Resumé | Abstract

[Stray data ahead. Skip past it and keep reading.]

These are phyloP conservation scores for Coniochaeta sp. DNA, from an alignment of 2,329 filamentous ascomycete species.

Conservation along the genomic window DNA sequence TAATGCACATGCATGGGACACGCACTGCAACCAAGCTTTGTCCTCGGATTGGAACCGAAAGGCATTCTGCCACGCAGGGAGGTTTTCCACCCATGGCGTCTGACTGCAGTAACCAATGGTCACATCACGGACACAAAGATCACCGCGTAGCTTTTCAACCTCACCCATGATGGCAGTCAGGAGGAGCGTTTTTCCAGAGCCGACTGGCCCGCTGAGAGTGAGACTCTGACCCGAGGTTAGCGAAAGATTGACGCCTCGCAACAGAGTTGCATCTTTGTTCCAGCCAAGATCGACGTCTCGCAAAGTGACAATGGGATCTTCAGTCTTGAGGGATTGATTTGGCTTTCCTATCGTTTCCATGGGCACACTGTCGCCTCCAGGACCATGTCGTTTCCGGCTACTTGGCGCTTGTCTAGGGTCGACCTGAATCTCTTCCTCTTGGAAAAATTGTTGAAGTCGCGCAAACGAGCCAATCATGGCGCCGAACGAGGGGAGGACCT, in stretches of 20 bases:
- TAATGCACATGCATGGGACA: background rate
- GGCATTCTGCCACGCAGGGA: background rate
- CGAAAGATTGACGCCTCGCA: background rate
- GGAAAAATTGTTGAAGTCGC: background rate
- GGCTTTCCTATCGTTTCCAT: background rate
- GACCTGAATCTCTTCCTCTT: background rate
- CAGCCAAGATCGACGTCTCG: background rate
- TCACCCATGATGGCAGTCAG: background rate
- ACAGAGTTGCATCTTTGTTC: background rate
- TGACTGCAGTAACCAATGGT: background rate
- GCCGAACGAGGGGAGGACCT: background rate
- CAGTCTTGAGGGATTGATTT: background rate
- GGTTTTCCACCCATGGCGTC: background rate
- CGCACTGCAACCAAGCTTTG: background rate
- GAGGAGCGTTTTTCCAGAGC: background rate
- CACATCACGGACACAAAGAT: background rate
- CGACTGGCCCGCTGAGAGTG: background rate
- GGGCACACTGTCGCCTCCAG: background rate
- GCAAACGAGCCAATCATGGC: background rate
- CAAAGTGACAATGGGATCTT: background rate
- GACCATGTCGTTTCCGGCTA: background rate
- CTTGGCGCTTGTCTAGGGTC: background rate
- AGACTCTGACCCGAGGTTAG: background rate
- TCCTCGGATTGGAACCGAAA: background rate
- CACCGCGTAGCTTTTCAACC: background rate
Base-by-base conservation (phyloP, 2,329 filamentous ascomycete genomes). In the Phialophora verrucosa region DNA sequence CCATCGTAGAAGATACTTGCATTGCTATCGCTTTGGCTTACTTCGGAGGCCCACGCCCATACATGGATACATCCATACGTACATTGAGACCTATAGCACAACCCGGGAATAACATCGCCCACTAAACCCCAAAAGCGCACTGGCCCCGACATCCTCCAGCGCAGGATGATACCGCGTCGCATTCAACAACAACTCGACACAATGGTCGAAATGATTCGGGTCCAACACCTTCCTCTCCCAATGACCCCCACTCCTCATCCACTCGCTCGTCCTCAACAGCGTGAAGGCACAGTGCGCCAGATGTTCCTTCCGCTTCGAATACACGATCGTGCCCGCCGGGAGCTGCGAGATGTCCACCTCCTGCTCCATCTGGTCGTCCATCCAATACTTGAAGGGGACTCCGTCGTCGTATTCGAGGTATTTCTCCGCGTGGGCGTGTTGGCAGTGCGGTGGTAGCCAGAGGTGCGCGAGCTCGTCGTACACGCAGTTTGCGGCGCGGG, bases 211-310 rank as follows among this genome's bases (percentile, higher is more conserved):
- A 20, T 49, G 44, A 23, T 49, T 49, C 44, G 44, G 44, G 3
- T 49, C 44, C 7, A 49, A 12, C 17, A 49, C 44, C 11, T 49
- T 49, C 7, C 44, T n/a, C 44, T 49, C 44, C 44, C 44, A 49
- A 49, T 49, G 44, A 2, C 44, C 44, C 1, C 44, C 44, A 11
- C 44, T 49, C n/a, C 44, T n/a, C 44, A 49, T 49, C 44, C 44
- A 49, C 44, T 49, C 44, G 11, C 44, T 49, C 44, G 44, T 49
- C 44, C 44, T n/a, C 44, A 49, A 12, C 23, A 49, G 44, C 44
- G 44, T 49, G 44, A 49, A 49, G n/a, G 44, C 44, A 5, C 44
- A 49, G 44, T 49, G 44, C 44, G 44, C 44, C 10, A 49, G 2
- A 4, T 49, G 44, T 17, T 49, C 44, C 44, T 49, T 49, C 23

Online supervision and the use of digital media in supervisory dialogues is a fast increasing practice in higher education today. However, the concepts in our pedagogical repertoire often reflect the digital tools used for supervision purposes as either a prolongation of the face-to-face contact, or a poor substitution of such. This one-sidedness on the conceptual level makes it challenging to empirically study the deeper implications digital tools have for the supervisory dialogue. Drawing on phenomenology and systems theory we argue that we need new concepts in qualitative methodology that allow us to research the digital tools on their own premises as autonomous things in themselves, possessing an ontological creativity of their own. In order for qualitative research to match the ontological nature of digital tools we conclude the article by formulating three criteria of a ‘torn’ methodology that makes room for new approaches to researching online supervision at the university.